By Stephen Dwyer
The Cheltenham festival, described annually by those in the racing world as “The Equine Olympics” celebrates its centenary this year. Starting on Tuesday next, 28 prestigious races will be run over four days and all involved will be hoping to share a total prize fund of €4 million (£3.38 million).
Cheltenham communications manager Andy Clifton expects an attendance of over 220,000 for the festival, which will contribute £50 million to the local economy. Over €500 million will be gambled in the course of four days, which is one of the highest valued betting events outside of the World Cup.
10,000 Irish racing fans will descend upon the track at Prestbury Park to witness first-hand the illustrious meeting. The very best of Irish, British and French horses will be pitted against each other, each race having an average value of £125,000.
The Irish invasion of Cheltenham began in earnest in the late 1940’s when Cottage Rake trained by the great Vincent O’ Brien, won three consecutive Gold Cups (1948,1949,1950) and Hatton’s Grace also won three Champion Hurdle’s in a row (1949,1950,1951). The Gloucestershire track has since become a mecca for the Irish, many of whom save year-round for the pilgrimage.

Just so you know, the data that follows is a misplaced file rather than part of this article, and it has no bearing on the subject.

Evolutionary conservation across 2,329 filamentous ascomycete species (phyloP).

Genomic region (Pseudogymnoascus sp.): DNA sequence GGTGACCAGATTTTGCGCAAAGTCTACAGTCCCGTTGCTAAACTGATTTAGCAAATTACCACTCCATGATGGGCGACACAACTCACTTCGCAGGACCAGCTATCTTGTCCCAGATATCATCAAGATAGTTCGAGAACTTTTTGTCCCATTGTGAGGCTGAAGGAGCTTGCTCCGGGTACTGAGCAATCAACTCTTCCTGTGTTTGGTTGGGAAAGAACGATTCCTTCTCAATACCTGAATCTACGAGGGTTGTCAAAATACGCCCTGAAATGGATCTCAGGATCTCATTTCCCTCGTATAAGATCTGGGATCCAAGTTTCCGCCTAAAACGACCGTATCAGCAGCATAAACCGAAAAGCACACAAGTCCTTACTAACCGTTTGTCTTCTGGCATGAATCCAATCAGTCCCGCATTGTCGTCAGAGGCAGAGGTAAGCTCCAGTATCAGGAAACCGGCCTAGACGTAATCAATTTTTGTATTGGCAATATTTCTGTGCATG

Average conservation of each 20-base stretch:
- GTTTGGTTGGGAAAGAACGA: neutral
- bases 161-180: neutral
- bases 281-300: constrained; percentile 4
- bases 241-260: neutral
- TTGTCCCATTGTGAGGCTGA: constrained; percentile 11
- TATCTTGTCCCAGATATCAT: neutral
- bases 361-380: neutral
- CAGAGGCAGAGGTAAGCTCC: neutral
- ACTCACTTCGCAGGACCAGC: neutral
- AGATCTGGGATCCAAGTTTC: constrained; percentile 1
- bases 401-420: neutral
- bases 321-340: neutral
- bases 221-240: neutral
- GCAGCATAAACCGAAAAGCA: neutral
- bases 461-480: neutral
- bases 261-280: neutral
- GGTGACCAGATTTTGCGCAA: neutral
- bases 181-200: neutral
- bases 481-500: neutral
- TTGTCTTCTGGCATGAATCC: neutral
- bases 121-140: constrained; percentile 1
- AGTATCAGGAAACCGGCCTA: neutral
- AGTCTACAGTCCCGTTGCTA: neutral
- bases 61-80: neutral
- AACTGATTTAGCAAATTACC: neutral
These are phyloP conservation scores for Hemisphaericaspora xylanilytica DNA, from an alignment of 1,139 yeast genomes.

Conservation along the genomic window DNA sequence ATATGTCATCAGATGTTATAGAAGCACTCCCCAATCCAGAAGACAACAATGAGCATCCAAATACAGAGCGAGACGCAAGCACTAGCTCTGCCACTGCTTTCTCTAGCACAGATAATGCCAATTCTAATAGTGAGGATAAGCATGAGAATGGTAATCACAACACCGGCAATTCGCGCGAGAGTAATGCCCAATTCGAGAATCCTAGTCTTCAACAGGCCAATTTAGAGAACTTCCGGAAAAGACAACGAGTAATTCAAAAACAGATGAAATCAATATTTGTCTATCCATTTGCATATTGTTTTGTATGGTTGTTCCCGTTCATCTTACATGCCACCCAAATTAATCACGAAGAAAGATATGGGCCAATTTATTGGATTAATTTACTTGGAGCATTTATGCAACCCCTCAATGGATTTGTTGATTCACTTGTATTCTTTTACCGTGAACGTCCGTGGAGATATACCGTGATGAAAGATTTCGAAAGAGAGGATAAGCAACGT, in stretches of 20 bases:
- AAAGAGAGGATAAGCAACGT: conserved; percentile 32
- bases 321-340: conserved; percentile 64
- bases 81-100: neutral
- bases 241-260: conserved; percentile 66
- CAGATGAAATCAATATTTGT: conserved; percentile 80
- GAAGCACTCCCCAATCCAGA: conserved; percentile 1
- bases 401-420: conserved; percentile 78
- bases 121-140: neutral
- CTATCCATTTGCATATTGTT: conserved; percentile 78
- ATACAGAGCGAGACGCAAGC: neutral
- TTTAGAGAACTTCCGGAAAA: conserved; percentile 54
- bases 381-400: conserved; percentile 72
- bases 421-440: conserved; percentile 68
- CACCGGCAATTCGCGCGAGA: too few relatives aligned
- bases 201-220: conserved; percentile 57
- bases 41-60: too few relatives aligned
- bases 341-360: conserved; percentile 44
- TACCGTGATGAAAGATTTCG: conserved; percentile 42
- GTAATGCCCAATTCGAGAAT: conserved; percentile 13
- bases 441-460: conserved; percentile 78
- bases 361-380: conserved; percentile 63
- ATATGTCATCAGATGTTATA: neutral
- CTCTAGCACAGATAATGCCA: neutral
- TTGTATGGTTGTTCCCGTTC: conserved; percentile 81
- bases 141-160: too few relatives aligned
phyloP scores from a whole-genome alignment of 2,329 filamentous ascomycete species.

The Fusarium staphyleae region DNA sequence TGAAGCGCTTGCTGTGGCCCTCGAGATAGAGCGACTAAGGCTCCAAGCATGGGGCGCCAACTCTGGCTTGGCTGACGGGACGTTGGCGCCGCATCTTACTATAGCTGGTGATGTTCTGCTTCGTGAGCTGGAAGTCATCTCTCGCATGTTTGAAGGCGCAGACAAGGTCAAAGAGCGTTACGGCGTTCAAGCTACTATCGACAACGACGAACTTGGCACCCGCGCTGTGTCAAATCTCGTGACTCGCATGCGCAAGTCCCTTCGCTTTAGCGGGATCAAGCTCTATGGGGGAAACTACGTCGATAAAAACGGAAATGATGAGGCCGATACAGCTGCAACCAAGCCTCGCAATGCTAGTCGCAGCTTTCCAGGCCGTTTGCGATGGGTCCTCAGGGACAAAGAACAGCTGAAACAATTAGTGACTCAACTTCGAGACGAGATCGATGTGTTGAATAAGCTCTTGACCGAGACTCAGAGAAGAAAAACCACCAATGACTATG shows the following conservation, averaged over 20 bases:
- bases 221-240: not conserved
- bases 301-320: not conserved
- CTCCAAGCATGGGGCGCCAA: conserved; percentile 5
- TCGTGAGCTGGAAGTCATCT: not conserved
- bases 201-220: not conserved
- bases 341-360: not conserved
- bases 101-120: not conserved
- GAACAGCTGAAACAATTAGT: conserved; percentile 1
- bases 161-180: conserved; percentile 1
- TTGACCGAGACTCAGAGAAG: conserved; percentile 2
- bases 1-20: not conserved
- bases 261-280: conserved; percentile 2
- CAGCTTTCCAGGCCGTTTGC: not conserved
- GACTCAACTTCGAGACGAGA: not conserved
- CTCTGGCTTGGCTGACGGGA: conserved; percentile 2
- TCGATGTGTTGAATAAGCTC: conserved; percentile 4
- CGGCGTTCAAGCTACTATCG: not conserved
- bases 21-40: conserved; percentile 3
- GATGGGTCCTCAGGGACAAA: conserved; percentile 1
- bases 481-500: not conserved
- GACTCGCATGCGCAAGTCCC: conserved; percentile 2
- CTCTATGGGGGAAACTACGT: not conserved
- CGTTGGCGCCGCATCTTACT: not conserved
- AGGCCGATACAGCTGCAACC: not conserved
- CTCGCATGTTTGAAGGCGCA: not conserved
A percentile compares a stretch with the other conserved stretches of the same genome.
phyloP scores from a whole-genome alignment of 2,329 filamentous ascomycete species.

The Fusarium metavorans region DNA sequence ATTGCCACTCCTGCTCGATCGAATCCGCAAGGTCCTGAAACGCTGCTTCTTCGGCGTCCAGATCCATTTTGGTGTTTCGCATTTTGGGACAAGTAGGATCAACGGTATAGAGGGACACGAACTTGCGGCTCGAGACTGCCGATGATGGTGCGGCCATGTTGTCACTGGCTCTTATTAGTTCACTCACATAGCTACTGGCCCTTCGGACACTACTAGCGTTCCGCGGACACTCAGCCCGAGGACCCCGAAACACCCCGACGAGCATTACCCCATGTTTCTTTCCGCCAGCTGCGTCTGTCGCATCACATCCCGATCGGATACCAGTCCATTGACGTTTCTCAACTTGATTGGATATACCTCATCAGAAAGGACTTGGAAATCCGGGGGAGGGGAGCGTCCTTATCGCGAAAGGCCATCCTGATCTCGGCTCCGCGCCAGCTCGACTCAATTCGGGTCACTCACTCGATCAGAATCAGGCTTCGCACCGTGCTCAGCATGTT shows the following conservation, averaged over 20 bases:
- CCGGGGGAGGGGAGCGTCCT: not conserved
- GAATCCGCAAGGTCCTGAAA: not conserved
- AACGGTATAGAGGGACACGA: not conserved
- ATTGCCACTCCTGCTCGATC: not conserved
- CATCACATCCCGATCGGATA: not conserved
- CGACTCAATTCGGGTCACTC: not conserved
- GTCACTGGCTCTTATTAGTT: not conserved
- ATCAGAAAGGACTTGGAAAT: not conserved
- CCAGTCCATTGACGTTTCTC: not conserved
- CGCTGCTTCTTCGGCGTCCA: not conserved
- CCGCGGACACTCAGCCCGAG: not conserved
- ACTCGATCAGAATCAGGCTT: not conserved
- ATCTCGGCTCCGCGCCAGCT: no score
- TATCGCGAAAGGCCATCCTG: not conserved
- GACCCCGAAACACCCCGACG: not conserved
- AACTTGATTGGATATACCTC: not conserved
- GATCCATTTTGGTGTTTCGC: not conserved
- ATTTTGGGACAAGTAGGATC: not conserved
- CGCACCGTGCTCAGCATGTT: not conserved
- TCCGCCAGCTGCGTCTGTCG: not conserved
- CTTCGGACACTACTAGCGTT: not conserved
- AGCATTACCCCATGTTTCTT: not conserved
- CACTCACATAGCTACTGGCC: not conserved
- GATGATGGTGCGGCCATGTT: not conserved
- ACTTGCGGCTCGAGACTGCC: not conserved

The gambling stories about Cheltenham are legendary, one Irishman won enough on Istabraq in the Champion Hurdle of 1998 to pay off his mortgage, then he proceeded to lose his house on Doran’s Pride in the Gold Cup a couple of days later. “It was only a small house anyway,” he is reputed to have said.
Irish and English alike know by now that “there is no such thing as a sure thing” in Cheltenham. Since 2006, fifteen horses were beaten there at odds of under 2/1. The track itself is carved out of cleeve hill and its undulating dips and rises do not suit every racehorse.
At maximum capacity the grandstand at Cheltenham will hold nearly 70,000 spectators; it will swell with anticipation at 1:30 on Tuesday as the starting tapes go up for the first race, the Supreme Novice’s Hurdle.
The world-famous Cheltenham roar marks the moment when the festival really begins but even that does not escape the betting frenzy. Paddy Power once rigged up a decibel recorder and offered 5/1 that the noise will be between 130-140 dB, same as that of a jet engine.
If you are lucky enough to be at the festival do not be surprised to see racegoers donning unusual headwear on the first day. The racecourse is giving away thousands of free bowler hats to honour those who started the meeting in 1911.
With the wait almost over, we will keep you updated with tips, advice and the inside track on all the runners and riders for the most popular horse race meeting in the world.
Out of the past 72 races run in Cheltenham, 24 of them were won by Irish horses. With St. Patrick’s Day taking place on day three of the festival, Irish eyes may well be smiling around the Cotswolds and beyond.